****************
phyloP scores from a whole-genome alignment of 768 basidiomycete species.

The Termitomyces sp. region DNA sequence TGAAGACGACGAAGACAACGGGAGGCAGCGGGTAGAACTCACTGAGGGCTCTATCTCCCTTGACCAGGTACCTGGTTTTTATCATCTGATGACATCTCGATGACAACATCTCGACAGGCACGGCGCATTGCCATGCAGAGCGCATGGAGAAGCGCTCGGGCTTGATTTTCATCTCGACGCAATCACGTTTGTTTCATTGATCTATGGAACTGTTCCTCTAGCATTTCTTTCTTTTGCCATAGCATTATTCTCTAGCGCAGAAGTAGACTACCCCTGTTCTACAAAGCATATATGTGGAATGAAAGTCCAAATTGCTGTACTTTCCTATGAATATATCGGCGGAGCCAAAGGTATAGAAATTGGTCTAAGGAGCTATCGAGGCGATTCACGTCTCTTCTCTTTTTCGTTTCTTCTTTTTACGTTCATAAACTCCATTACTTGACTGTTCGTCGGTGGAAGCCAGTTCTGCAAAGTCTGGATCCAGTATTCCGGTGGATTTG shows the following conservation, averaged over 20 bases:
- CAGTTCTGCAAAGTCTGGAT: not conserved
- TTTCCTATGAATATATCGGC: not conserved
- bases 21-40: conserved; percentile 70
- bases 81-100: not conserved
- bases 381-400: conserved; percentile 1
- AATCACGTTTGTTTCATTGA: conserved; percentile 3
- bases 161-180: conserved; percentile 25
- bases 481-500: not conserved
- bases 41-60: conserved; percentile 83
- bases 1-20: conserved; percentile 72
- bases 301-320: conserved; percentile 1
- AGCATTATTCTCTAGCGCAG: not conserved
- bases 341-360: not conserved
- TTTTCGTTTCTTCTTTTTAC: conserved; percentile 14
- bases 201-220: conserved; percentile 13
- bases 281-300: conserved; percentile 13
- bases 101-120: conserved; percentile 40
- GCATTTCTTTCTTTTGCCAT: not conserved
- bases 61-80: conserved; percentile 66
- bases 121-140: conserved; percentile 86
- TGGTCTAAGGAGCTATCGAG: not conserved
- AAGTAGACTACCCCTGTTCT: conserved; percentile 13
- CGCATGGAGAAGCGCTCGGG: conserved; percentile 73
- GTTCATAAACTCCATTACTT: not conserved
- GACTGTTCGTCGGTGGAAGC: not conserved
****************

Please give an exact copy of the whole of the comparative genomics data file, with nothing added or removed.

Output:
phyloP scores from a whole-genome alignment of 768 basidiomycete species.

The Termitomyces sp. region DNA sequence TGAAGACGACGAAGACAACGGGAGGCAGCGGGTAGAACTCACTGAGGGCTCTATCTCCCTTGACCAGGTACCTGGTTTTTATCATCTGATGACATCTCGATGACAACATCTCGACAGGCACGGCGCATTGCCATGCAGAGCGCATGGAGAAGCGCTCGGGCTTGATTTTCATCTCGACGCAATCACGTTTGTTTCATTGATCTATGGAACTGTTCCTCTAGCATTTCTTTCTTTTGCCATAGCATTATTCTCTAGCGCAGAAGTAGACTACCCCTGTTCTACAAAGCATATATGTGGAATGAAAGTCCAAATTGCTGTACTTTCCTATGAATATATCGGCGGAGCCAAAGGTATAGAAATTGGTCTAAGGAGCTATCGAGGCGATTCACGTCTCTTCTCTTTTTCGTTTCTTCTTTTTACGTTCATAAACTCCATTACTTGACTGTTCGTCGGTGGAAGCCAGTTCTGCAAAGTCTGGATCCAGTATTCCGGTGGATTTG shows the following conservation, averaged over 20 bases:
- CAGTTCTGCAAAGTCTGGAT: not conserved
- TTTCCTATGAATATATCGGC: not conserved
- bases 21-40: conserved; percentile 70
- bases 81-100: not conserved
- bases 381-400: conserved; percentile 1
- AATCACGTTTGTTTCATTGA: conserved; percentile 3
- bases 161-180: conserved; percentile 25
- bases 481-500: not conserved
- bases 41-60: conserved; percentile 83
- bases 1-20: conserved; percentile 72
- bases 301-320: conserved; percentile 1
- AGCATTATTCTCTAGCGCAG: not conserved
- bases 341-360: not conserved
- TTTTCGTTTCTTCTTTTTAC: conserved; percentile 14
- bases 201-220: conserved; percentile 13
- bases 281-300: conserved; percentile 13
- bases 101-120: conserved; percentile 40
- GCATTTCTTTCTTTTGCCAT: not conserved
- bases 61-80: conserved; percentile 66
- bases 121-140: conserved; percentile 86
- TGGTCTAAGGAGCTATCGAG: not conserved
- AAGTAGACTACCCCTGTTCT: conserved; percentile 13
- CGCATGGAGAAGCGCTCGGG: conserved; percentile 73
- GTTCATAAACTCCATTACTT: not conserved
- GACTGTTCGTCGGTGGAAGC: not conserved